Group walk report 6th April

A narrow section of the riverside path close to the hermit cave at Anchor Church.

The East Cheshire Ramblers recently ventured to a new area for the group on a recent walk from Repton near Derby. The walk had a historical theme and started out with a visit to the historic St Wystan’s Church. The church has a fine Saxon Crypt which was built in the 8th century as a mausoleum for the Mercian royal family and the burial place of three Mercian kings. Repton is well known for its private school which dominates the village.

Heading east the village we set out by taking a good field path over Askew Hill and later along another path to Anchor Church which is the name given to a series of caves in a Keuper Sandstone outcrop. The caves were once home to an Anchorite hermit St Hardulph who lived here in the 6th or 7th century.

Graham tests the water supply at one of the unique ‘Ticknall Taps’.

Continuing via Ingleby we next headed towards Ticknall on field paths. En route we paused briefly at Knowle Hill, site of a former Italian landscape garden, developed in the early seventeen hundreds which later became a pleasure garden in the 19th century before it was semi abandoned.

At Ticknall we came across the first of several ‘Ticknall Taps’ which are identical cast iron water pumps installed around 1914 by Sir Harper Crewe to, what was then, the estate village to nearby Calke Abbey which provided fresh water.

In the grounds of the village hall we stopped for lunch by which time the sun was breaking through. We explored the village afterwards including stopping at the old lock up and visiting Sheffield House, an imposing three-storey house with the top floor being false. It was built in the 1840s by George Sheffield, who was a doctor, and William Sheffield, who was a veterinary surgeon. They emphasized the size and independent status of their property by adding a false third storey that carries the name ‘Sheffield’ prominently on its parapet.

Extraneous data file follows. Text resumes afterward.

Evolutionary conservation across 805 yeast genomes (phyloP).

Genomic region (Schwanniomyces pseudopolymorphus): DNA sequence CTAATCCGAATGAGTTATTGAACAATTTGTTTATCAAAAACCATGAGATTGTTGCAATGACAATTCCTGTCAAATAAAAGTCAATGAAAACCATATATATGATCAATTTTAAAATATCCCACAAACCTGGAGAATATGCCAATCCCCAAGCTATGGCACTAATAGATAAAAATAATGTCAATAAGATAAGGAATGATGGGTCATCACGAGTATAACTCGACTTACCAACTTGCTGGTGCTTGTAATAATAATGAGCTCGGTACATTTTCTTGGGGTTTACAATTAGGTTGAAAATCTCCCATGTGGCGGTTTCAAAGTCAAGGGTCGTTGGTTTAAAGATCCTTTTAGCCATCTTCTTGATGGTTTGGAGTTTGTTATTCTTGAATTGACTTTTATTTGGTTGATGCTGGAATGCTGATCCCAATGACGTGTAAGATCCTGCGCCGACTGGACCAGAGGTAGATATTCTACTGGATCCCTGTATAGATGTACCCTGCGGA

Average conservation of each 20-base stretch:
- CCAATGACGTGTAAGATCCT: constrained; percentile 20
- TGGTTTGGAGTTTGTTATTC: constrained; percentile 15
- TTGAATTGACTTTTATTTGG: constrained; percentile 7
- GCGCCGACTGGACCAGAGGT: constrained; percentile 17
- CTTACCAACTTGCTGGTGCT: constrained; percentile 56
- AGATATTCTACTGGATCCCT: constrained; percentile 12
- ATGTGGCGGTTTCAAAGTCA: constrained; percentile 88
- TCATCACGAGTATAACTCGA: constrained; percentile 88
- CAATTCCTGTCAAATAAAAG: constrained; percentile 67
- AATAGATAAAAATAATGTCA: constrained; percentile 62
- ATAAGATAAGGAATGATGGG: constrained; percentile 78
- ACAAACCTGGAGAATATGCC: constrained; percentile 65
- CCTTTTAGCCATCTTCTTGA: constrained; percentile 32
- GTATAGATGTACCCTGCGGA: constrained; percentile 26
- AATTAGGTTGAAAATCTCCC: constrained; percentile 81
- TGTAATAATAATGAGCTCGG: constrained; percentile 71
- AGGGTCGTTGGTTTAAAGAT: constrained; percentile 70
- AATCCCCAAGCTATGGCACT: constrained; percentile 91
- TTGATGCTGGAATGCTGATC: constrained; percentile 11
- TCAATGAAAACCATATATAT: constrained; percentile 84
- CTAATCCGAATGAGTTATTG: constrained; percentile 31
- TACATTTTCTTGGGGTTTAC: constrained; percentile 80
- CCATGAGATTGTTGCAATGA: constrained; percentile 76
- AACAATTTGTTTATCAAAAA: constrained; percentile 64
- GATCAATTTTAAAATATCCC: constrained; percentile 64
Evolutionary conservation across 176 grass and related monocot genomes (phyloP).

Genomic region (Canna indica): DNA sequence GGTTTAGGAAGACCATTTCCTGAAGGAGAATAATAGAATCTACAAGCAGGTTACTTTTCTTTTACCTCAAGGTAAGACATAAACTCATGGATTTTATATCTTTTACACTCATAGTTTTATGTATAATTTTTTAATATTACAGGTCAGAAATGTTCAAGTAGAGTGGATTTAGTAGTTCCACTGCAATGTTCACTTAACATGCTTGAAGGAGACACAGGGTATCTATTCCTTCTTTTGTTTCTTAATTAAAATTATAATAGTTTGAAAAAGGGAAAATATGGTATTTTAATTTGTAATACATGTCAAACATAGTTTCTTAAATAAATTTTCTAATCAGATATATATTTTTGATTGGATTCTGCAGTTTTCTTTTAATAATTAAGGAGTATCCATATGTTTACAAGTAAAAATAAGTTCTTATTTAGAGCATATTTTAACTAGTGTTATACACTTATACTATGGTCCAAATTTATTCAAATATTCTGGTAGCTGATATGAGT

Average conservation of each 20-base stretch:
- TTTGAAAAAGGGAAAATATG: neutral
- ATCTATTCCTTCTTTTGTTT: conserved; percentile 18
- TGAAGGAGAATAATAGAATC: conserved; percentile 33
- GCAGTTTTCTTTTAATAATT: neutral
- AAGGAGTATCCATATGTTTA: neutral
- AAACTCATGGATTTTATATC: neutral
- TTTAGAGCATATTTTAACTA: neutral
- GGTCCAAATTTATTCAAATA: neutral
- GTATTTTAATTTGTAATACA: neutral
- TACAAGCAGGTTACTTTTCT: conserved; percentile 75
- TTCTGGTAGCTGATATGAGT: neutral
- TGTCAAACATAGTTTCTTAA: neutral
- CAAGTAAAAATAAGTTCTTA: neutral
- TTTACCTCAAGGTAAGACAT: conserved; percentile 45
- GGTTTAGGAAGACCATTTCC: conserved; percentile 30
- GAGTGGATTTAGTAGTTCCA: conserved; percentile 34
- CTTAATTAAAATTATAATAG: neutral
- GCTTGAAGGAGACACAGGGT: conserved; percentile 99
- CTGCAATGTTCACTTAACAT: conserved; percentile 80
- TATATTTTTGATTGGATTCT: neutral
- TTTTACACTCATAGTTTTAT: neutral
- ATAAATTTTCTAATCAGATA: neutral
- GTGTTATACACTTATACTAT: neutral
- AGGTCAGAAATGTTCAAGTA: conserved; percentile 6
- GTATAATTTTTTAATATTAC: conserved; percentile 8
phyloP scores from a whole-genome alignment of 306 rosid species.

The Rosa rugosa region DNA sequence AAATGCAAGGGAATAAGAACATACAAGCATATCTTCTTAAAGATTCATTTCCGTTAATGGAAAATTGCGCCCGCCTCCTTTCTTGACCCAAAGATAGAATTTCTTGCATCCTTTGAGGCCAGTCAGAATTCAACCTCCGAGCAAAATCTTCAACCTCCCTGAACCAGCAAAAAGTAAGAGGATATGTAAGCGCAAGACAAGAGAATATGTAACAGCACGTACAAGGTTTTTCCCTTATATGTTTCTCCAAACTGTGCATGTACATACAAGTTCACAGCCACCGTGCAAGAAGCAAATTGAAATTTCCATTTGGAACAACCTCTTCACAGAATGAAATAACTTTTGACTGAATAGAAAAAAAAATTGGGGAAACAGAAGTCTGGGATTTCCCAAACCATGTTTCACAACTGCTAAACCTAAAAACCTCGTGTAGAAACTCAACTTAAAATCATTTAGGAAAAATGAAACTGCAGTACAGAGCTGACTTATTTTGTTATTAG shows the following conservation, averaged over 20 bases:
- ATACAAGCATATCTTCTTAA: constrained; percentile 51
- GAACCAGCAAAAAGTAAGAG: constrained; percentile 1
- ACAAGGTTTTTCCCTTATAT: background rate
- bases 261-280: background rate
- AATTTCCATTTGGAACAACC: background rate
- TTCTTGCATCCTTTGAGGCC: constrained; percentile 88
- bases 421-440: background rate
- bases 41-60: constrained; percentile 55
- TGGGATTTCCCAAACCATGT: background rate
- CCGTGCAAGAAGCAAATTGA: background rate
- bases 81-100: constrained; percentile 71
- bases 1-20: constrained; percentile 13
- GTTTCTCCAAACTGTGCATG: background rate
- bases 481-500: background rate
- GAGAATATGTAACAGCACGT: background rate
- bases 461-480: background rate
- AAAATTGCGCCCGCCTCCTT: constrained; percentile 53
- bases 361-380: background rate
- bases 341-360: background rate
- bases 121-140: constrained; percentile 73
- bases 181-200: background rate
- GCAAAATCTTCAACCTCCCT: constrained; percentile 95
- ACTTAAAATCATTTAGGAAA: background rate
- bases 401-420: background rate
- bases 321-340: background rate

A clever disguise. Sheffield House in the village of Ticknall has a false third floor.

Finally it was a visit to the churchyard to view the parish church and the remains of the medieval church. When the new church was built by the Victorians, they opted to blow up the old church leaving just the few ruins we see today. The return to Repton was initially along part of the National Forest Way and crossed numerous fields. The day was rounded off with a visit to Mrs Bee’s Tearooms in the nearby village of Findern.

The parish church at Ticknall. So what do you do when the medieval church becomes redundant. In this case, the Victorian’s simply blew it up leaving these remains in the churchyard.